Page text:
One of the first things an investor should do when evaluating a stock is determine if he or she can understand what the business does and how it makes money. This should be done even before looking at earnings and revenue and all of the other metrics that determine a stockʻs performance. Having a basic grasp of how the company makes money makes it is easier to put all of the performance metrics in context and to develop a deeper understanding of the companyʻs sustainability.
Some companies have very complex business models with money coming in from various sources, all of them generating revenue in different ways. But there are others whose business models are pretty straightforward.
Let's take a closer look at two well-known credit card companies that fall into the latter category -- good, undervalued stocks that are pretty easy to understand.
1. American Express: A favorite of Warren Buffett
American Express (NYSE:AXP) is one of the more iconic brands in the world, known as one of the major credit card companies in operation today. What you may not know is that it is one of Berkshire Hathaway founder and CEO Warren Buffettʻs favorite stocks. American Express has been in the holding company's portfolio since 1993, making it Berkshire's third-oldest holding and its third-largest holding. That commitment speaks for itself.
American Express has a simple and straightforward business model, but it's different from its two larger competitors, Visa and Mastercard. Unlike Visa and Mastercard, which both make money mostly on swipe or transaction fees and doesn't actually loan out funds to cardholders, American Express also serves as a bank that loans out the money that its credit card customers spend. Like a bank, it earns interest on the loan when it is paid back. If the balance is paid off each month, there's typically no interest, but if it's paid off in installments, interest is usually charged.
Beyond interest revenue, American Express also generates income in two other ways -- swipe or transaction fees and annual membership fees. The swipe fees come from the merchant each time the American Express card is used for a transaction. The annual membership fees are basically the dues cardholders pay annually in return for rewards and other perks that come with being a card-carrying member.
The merchant fees, which American Express calls discount revenue, represent about 61% of total revenue. The second-largest source of revenue is interest income, which accounts for about 21% of overall revenue. The annual fees, called net card fees, make up about 12% of the pie. The rest primarily comes from delinquency and foreign currency conversion fees.
American Express stock is a good value, too, with a price-to-earnings (P/E) ratio of 18 and a low P/E-to-growth (PEG) ratio of 0.70, which means the stock's value is low relative to the company's expected future earnings.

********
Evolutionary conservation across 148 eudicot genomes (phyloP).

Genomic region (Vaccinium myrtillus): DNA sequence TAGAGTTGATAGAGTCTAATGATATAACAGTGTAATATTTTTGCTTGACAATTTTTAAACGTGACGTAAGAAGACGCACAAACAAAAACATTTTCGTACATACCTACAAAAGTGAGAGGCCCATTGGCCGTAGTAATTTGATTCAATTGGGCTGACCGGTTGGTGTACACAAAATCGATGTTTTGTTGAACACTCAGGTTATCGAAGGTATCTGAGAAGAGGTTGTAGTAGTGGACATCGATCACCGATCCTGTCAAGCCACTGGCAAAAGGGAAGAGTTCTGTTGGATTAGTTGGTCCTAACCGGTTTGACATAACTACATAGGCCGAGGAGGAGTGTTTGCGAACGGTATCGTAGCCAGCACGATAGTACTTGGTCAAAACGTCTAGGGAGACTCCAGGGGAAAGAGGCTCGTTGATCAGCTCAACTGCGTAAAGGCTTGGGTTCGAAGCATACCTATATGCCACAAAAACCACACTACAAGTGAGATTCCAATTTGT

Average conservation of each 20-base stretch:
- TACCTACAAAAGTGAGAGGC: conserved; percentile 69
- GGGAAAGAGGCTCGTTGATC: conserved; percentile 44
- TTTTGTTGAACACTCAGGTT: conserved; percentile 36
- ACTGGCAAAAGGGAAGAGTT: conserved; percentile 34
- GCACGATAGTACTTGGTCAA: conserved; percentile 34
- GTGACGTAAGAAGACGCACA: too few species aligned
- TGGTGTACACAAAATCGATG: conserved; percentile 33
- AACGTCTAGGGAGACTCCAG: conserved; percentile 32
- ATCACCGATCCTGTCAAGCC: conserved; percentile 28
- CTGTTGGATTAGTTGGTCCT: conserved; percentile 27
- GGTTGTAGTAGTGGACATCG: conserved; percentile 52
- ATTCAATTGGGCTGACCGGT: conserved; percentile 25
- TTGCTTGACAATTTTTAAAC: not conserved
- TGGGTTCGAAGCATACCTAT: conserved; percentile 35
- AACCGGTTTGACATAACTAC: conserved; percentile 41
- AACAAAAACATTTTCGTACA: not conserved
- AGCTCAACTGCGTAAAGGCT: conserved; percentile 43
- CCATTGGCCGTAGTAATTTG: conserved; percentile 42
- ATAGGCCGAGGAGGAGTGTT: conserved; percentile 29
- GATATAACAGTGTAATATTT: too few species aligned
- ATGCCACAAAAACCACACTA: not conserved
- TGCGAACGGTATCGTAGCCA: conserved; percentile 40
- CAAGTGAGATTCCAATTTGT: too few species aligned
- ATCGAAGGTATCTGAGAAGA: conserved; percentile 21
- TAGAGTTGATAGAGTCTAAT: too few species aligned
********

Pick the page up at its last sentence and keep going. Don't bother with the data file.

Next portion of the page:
2. Discover Financial: Loans drive revenue
Discover Financial (NYSE:DFS) is the fourth-largest credit card company, and like American Express, it differs from Visa and Mastercard. While the business model is similar to American Express', there is a key difference.
Like American Express, Discover is a lender, card issuer, and payment processor, which means that it lends the money for charges made on its credit cards. Basically, it operates a self-contained network. But while American Express makes most of its revenue on merchant fees, Discover makes most of its revenue on interest income. That's because Discover offers revolving credit -- there's no incentive to pay off the balance monthly -- and higher interest rates than American Express. However, it has lower merchant/transaction fees than American Express.
Because it relies on interest income, Discover makes money by having higher loan balances than its competitors, which it seeks to foster with its Cashback Rewards feature, incentivizing customers to use the card more for purchases.
Discover also offers personal and student loans, but the credit card business accounts for the vast majority of its loan business. So Discover basically has two revenue streams -- interest income from its loans, and non-interest income from transactions fees on its network, interchange fees, late payment fees, and others. Interest income accounts for more than 80% of total revenue, with fees income making up the rest. As such, Discover has much more credit risk than American Express.
Discover stock is also undervalued at present, with a P/E ratio of about 7 and a PEG ratio of 0.39. For the PEG ratio, anything under 1 indicates a stock that's undervalued -- and both of these stocks are under 1.
Both are good companies, with simple business models, that are worth considering. While you do your research as to whether these two stocks are good buys or not, you can now hopefully bring to that decision a more complete view of how they make money.